Thursday, March 6, 2014

Protecting Journalists And HRDs From Digital Surveillance



As new evidence emerged from documents collected by whistleblower Edward Snowden on how American and British spy agencies NSA and GCHQ had secretly monitored WikiLeaks and its founder Juian Assange after his site published classified information on the Afghan war, the New York-based Freedom House on Wednesday released a report on how journalists and human rights defenders (HRDs) could better protect themselves from secret surveillance.

The report, ‘What Next: The Quest to Protect Journalists and Human Rights Defenders in a Digital World’ also addressed how donors and international support groups defending human rights could collaborate to effectively prevent government surveillance of journalists and HRDs.



The report is the result of a two-day conference in Mexico City in November, “which brought together over 60 policymakers, donors, and activists to explore the full range of emerging threats and best strategies to overcome them; take an honest look at what is and is not working; and chart a path forward for more proactive and realistic solutions to build the resilience, sustainability, and relevance of HRDs and their movements.”

Freedom House’s key recommendations include:
  • Civil society groups should invest resources into a more holistic approach to security training and assistance that addresses HRDs’ physical, digital, psycho-social, and other vulnerabilities.
  • Human rights organizations, technologists and donors should incorporate security protocols into their own practices. For donors, this means forcefully espousing human rights principles as a core of foreign policy and development aid, and making them key talking points when engaging with repressive regimes.
  • Donors, technologists and human rights organizations should focus less on funding new digital security tools and more on training HRDs in the use of existing tools, to emphasize changing behaviors that put them at risk and focusing on contingency planning and security protocols.
  • Donors should use coordinated engagements with countries in which HRDs and other targeted populations are under attack to stress the state’s responsibility to protect these populations. Foreign assistance to these countries should be conditioned on, and provide support for, their implementation of measures to protect targeted populations.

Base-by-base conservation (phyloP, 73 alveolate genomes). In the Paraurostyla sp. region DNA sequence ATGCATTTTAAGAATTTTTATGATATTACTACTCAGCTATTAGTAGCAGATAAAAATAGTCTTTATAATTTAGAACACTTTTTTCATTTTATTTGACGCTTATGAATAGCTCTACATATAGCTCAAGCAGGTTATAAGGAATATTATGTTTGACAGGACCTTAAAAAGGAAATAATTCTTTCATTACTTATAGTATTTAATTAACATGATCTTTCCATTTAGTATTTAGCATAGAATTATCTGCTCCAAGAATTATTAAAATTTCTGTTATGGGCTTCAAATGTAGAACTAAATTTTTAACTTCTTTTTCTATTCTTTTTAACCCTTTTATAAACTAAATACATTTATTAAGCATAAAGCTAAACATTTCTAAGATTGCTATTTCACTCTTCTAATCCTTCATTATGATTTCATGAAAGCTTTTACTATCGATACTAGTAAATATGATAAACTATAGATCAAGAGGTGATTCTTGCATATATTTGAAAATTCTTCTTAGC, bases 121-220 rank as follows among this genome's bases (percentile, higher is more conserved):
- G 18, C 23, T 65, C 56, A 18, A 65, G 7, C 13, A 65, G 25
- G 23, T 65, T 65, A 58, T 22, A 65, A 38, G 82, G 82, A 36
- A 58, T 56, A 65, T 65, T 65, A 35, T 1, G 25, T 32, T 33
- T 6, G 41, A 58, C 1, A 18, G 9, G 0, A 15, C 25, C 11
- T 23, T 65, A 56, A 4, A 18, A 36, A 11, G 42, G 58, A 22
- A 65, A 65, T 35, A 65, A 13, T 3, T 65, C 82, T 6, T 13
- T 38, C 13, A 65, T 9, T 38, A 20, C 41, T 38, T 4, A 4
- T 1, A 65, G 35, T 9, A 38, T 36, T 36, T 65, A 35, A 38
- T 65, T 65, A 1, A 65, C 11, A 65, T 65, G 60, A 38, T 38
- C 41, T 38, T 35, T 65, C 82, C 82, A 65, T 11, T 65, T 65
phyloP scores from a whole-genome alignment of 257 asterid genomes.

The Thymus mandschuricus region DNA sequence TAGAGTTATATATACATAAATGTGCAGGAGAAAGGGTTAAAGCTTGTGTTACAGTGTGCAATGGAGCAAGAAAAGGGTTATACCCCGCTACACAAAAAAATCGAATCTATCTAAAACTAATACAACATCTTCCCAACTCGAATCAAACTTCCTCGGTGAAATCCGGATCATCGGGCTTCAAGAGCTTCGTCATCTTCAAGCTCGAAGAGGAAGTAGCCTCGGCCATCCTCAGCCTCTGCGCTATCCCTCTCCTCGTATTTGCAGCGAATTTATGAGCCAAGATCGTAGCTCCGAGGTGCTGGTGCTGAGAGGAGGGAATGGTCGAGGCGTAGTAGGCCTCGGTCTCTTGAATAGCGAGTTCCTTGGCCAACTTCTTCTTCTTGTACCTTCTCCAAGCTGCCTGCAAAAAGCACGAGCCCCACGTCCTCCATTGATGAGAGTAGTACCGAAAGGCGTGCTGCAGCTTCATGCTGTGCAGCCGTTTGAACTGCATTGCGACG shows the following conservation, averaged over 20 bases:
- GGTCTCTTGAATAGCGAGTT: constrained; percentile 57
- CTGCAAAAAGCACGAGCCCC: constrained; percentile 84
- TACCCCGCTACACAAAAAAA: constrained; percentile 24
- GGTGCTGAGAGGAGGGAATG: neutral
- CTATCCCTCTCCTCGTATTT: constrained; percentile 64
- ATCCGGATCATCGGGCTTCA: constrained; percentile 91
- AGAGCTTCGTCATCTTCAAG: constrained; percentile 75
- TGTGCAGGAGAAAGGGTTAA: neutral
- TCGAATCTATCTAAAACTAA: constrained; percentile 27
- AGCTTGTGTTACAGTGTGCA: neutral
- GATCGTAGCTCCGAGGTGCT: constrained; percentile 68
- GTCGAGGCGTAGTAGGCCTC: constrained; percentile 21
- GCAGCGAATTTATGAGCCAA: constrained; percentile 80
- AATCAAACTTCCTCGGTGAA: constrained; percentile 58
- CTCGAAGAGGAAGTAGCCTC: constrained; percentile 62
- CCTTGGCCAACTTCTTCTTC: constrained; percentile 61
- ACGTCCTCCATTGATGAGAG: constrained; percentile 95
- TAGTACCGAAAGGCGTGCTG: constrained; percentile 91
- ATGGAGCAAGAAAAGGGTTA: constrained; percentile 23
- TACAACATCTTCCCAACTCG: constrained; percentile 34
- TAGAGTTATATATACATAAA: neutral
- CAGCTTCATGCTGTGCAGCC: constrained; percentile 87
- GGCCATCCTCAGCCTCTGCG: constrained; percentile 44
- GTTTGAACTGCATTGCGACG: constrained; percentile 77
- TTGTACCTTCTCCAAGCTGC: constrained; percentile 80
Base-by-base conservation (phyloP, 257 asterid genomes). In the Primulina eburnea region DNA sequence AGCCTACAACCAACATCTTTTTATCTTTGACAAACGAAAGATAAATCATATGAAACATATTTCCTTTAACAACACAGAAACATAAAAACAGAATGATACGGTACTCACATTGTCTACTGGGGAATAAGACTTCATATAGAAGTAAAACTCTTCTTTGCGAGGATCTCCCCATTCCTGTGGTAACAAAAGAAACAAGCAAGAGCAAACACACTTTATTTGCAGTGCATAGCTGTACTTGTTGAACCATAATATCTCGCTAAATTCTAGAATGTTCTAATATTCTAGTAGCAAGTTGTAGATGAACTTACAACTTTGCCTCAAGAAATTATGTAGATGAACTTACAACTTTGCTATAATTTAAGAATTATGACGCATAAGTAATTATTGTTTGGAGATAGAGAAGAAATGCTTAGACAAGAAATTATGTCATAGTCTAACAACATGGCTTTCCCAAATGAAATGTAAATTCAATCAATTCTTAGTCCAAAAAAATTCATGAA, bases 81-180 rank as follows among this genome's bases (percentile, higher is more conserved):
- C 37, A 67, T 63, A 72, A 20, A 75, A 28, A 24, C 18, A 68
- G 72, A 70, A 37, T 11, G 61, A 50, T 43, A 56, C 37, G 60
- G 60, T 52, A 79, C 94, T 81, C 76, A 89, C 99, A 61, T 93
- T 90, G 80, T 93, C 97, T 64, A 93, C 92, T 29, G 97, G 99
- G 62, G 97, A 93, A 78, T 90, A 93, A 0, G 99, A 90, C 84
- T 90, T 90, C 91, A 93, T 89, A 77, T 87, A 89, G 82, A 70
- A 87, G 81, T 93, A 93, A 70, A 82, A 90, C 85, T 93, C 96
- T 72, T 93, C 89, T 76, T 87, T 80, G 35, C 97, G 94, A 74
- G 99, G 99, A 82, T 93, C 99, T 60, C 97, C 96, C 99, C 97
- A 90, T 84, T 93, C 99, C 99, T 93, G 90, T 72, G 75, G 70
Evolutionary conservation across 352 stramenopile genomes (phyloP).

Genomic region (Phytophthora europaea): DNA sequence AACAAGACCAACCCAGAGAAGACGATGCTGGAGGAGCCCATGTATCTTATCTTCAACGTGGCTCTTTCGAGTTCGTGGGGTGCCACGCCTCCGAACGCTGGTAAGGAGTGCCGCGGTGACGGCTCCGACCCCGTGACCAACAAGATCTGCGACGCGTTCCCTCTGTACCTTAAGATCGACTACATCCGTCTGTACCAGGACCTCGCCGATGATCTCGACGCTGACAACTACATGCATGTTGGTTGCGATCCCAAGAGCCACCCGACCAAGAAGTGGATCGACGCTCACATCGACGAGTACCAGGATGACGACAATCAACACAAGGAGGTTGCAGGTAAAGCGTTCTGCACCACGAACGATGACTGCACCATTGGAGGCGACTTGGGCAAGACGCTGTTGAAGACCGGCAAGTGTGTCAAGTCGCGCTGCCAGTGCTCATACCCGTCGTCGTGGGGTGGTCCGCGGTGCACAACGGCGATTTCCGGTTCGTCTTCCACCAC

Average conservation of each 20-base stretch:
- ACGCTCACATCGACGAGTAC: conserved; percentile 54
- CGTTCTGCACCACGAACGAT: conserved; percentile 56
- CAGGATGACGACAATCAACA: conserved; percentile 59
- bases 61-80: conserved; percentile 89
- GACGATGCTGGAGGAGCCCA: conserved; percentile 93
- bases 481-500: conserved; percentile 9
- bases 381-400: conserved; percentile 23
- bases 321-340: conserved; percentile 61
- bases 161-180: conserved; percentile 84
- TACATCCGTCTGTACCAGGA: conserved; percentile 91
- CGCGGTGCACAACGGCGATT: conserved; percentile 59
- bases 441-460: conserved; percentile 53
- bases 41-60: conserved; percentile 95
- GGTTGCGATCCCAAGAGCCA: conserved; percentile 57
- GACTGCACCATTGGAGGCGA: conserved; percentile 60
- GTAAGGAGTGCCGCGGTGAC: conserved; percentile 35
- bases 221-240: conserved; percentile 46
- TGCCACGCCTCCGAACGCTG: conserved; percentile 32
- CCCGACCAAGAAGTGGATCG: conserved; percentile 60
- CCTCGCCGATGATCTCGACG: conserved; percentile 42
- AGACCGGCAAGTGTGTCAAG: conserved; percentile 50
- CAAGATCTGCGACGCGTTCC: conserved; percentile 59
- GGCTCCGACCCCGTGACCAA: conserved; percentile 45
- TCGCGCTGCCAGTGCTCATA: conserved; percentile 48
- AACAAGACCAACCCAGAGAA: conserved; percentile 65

Meanwhile, speaking on the documents on the WikiLeaks site, the Paris-based Reporters without Borders (RWB/RSF) said, “The NSA’s surveillance, the US government’s attempts to bring judicial proceedings against WikiLeaks and the criminalization of the website’s publisher, Julian Assange, constitute a violation of freedom of information.

WikiLeaks cannot be prosecuted for exercising the right to gather and publish information, a right guaranteed by the First Amendment.”

RSF said there were three secret documents, collected by Snowden and published by Glenn Greenwald and Ray Gallagher, on the surveillance. The first detailed how GCHQ had monitored visitors to the site using the programme TEMPORA, after entering it by secretly acquiring IP addresses of visitors.

The second document revealed efforts by the US to treat Assange as a criminal. “The document reveals that, after WikiLeaks published the Afghan War Logs, ‘the United States on August 10 urged other nations with forces in Afghanistan, including Australia, United Kingdom, and Germany, to consider filling criminal charges against Julian Assange,’” said RSF.

“According to a third classified document, the US government considered designating WikiLeaks as a ‘malicious foreign actor,’ which would allow it to be subjected to much more extensive electronic surveillance,” said RSF.

No comments:

Post a Comment